Holding tank chemicals have sterilized many bays of all life forms . When there were blue whales and far more marine life than there is today , the seas were far healthier. None of them had holding tanks. In the South Pacific you'll see fish go into a feeding frenzy to recycle what you pump out of your head. It is gone in seconds. I don't think they do the same with bleach , formaldehyde and other commonly used holding tank chemicals.In BC the crabs do the same ,and eliminate **** in two days. In Baynes sound , coliform counts go up in winter when the ducks and sea lions are in and go down in summer when the yachts are in. What happened when sea lion and duck polpulations were exponentialy higher than they are today. We humans shouldn't be so arrogant as to flatter ourselves by assuming that our concerns have made the environment a better place. US holding tank foolishness is simple to deal with. I simply don't go there.
Brent
Brent, I can't tell you how sorry I am that you won't come to the US and dump your sewage in our waters. perhaps some day we can change your mind.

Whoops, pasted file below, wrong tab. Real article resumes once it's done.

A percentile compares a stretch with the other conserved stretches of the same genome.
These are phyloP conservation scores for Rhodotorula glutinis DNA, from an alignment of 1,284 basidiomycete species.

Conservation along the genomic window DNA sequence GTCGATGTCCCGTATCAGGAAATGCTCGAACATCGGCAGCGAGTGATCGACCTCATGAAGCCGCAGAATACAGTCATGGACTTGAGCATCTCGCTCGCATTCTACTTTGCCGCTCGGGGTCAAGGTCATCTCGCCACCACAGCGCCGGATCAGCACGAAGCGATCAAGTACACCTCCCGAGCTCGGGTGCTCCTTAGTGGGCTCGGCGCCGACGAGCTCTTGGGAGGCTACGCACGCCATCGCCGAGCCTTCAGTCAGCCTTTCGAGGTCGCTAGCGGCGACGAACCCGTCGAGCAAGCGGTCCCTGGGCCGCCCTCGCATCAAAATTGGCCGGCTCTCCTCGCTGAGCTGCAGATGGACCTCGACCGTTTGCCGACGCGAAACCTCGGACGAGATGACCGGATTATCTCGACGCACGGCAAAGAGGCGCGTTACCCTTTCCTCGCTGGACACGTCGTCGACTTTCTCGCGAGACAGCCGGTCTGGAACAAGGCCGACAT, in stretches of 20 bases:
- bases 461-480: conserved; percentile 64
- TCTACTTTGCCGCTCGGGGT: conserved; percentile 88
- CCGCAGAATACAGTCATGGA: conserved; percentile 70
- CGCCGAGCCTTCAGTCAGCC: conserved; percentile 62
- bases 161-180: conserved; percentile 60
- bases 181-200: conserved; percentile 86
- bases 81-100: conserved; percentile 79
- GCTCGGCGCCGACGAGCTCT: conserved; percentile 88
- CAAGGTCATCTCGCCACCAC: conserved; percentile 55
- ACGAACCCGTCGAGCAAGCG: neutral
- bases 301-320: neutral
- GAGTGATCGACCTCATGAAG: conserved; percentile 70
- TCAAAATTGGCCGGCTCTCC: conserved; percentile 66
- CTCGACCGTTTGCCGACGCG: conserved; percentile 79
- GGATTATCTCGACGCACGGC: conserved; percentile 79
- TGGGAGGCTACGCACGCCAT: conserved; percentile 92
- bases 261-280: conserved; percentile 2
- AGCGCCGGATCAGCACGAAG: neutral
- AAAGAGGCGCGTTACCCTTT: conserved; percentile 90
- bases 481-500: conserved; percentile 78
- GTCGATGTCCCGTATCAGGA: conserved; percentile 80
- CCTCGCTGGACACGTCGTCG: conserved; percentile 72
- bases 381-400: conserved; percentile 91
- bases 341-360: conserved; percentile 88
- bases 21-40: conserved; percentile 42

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Old 18-12-2008, 21:33   #50
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Although chemically treated everyone who has ever swam in a public pool has swum in pee.
...and swum in faeces, especially if the pool has had children in it and even more especially if there have been very young children in it. Will be even worse when there is a full blown "faecal accident" as happens and will shut the pool down (once it is discovered, that is ).

I would never (and I mean NEVER) swim in a public swimming pool yet it does not worry most people.

I worked in the water and waste treatment industry many years ago (when I came out of university so a good, good many years ago ) managing design and installation of both municipal and industrial systems. Was so long ago that I would not like to talk authoratively on modern treatment methods but can say that from my perspective pollution of the sea by black water from pleasure yachts is of insignificant importance - the sea is a big place when you look at it in 3 dimensions and there are plenty of other much bigger sources of mammalian (both land and sea living - and whales do real big poos ) and nutrient bearing inflows to coastal waters, either direct to the sea or from rivers and run off, that most don't even consider or worry about.